I went to a few other meetings for recovering alcoholics in the next three days, but I knew I was not an alcoholic. I called MA (I got the number from the phone book) and had them send me a schedule. The first MA meeting I went to was on a Thursday night in Mission Viejo. I walked into the room and was greeted and felt very welcome. I felt like I was home. We talked and laughed and talked some more. I felt like I belonged there. I got some


literature, a phone list, and some helpful hands. These people were there for me, they wanted to help and wanted nothing in return. They would be my friends even if I didn't have buds. They had been through all the same things that I had been through and understood where I was coming from. I shared about the past eight days and how I felt about getting sober. They listened to me and didn't judge me or give me unwanted advice. They were just there to let me know that I was not alone and that there was a program to help me with my problem. There I was, hanging out with the stoners, just like always. The only difference was that we were not getting high. I left there feeling a new joy and all the relief in the world.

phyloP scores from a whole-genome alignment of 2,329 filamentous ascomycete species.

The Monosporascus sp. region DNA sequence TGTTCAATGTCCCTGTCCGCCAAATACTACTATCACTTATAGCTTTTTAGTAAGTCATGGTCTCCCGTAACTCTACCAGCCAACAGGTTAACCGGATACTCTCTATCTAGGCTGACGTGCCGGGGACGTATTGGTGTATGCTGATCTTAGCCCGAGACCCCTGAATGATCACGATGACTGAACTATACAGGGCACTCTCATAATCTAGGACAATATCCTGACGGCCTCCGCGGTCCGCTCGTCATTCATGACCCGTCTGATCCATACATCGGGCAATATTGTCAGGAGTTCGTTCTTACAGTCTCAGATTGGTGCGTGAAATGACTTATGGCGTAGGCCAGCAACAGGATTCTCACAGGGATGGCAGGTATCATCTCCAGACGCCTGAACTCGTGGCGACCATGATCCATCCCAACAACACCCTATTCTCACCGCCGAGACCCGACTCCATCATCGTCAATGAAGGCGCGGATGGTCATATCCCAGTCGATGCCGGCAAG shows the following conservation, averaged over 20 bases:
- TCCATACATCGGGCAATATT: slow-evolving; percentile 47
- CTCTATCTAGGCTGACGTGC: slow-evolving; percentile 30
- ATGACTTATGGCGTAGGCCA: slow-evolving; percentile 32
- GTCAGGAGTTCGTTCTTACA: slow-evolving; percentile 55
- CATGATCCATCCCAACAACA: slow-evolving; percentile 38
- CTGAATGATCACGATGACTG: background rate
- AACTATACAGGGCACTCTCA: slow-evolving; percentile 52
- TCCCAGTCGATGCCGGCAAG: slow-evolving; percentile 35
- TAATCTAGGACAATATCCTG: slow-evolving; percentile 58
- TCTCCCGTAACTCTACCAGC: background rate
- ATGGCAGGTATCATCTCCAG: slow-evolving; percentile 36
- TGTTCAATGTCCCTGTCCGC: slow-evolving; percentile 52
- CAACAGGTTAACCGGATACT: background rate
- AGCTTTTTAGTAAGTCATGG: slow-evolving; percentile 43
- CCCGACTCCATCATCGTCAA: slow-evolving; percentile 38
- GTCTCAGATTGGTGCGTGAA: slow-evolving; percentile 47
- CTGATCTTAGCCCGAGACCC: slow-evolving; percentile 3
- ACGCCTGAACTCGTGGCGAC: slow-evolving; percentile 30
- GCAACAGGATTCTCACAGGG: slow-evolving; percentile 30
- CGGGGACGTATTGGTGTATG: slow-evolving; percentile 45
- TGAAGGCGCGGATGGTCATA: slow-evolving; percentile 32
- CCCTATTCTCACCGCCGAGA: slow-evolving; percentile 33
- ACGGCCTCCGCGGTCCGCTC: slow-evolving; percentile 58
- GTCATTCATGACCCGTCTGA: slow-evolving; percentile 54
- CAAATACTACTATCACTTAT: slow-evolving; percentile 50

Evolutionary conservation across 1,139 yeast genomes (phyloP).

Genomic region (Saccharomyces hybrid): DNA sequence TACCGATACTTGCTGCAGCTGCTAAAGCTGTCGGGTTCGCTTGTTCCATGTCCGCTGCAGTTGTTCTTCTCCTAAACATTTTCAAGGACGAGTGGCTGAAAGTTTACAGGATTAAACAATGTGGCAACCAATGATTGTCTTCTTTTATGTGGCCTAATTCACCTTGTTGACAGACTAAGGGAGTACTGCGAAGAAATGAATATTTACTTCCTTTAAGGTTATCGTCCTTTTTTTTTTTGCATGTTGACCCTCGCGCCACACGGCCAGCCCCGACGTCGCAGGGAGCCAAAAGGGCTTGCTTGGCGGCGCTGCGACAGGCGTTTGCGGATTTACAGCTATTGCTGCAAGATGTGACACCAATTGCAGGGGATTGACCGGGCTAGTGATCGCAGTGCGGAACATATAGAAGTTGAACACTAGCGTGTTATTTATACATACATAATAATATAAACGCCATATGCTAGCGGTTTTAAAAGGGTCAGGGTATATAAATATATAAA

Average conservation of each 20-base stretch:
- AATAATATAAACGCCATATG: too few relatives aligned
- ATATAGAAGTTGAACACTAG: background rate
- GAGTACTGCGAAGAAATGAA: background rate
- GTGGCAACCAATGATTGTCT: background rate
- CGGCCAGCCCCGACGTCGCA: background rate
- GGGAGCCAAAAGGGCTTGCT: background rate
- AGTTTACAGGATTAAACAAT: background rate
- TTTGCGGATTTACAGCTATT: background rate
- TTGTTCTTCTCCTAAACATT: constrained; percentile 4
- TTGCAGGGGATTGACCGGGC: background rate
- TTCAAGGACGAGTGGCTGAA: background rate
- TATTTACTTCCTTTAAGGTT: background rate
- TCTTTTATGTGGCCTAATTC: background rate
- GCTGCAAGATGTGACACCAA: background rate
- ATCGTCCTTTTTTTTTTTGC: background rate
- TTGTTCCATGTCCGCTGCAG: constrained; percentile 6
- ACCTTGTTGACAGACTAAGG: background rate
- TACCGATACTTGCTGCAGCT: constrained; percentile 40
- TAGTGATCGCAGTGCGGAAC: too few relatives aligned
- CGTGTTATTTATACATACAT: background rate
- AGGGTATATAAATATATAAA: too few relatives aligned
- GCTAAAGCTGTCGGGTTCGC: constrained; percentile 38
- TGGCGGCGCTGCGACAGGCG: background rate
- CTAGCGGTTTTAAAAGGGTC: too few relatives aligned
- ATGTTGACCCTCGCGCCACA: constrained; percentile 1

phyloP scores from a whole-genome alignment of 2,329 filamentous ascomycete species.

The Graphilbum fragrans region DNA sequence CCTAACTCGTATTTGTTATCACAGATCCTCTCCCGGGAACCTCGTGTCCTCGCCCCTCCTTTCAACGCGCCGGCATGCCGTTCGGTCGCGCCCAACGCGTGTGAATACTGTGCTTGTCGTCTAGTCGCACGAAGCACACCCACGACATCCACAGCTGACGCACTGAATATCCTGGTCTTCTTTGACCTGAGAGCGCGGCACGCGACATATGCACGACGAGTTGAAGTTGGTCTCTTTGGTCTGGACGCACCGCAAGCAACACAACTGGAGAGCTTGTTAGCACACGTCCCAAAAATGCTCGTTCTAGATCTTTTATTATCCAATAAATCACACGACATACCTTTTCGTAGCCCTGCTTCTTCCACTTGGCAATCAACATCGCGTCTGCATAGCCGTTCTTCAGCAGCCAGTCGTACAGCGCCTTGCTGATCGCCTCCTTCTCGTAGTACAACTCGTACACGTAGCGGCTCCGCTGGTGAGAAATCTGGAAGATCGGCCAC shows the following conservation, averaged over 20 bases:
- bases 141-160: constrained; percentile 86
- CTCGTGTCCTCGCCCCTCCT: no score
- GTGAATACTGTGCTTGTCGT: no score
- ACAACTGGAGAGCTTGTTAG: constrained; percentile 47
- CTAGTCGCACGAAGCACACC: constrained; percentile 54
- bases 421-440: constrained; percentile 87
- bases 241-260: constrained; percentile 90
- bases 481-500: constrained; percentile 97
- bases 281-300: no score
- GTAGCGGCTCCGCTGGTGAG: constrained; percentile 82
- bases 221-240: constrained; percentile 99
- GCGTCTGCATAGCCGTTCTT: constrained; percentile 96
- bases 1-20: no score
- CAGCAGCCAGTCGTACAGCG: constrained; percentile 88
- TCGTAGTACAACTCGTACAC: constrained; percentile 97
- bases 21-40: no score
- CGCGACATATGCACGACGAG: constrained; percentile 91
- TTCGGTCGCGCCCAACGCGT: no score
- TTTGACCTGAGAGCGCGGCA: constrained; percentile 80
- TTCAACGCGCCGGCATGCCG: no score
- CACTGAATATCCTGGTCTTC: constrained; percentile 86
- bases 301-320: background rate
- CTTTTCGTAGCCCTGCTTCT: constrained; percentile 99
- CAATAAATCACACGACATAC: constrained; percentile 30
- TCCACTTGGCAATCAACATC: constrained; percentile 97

I went home and called K——. I asked her to be my temporary sponsor until I could find a permanent one and she agreed. She talked to me about the Twelve Steps and Twelve Traditions, gave me some homework, and prayed with me. She asked me if I was willing to do anything to stay sober and I really was. I threw away all my pipes and my bong—I really was willing to do anything! Today I feel that there is nothing that I cannot handle with the help of my Higher Power and my friends in MA. I know now that I don't need to get high to deal with life. I put my life and my will in His hands and trust in Him to help me through. My life has not become perfect, but I know that it is all right. I know that there is a plan for my life and I remind myself that it is not my plan. I go to meetings regularly, talk to my sponsor, read Alcoholics Anonymous, talk to God every day, and sit quietly so He can talk back to me.

For me, MA is about more than quitting smoking pot—it is about working on the stuff that made me smoke it in the first place. I have learned to take things one day at a


time and trust that things are working out exactly as God wants them to. I have learned to be honest with myself and others. Now I can set a positive example for my daughter and show her how to love herself. I know that no matter what happens to me I will keep coming back.


© Marijuana Anonymous World Services—Life with Hope: A return to living through the 12 steps and 12 traditions of Marijuana Anonymous. A New Leaf Publications, a division of Marijuana Anonymous World Services, 2001. Print. ISBN 978-0-9765779-0-4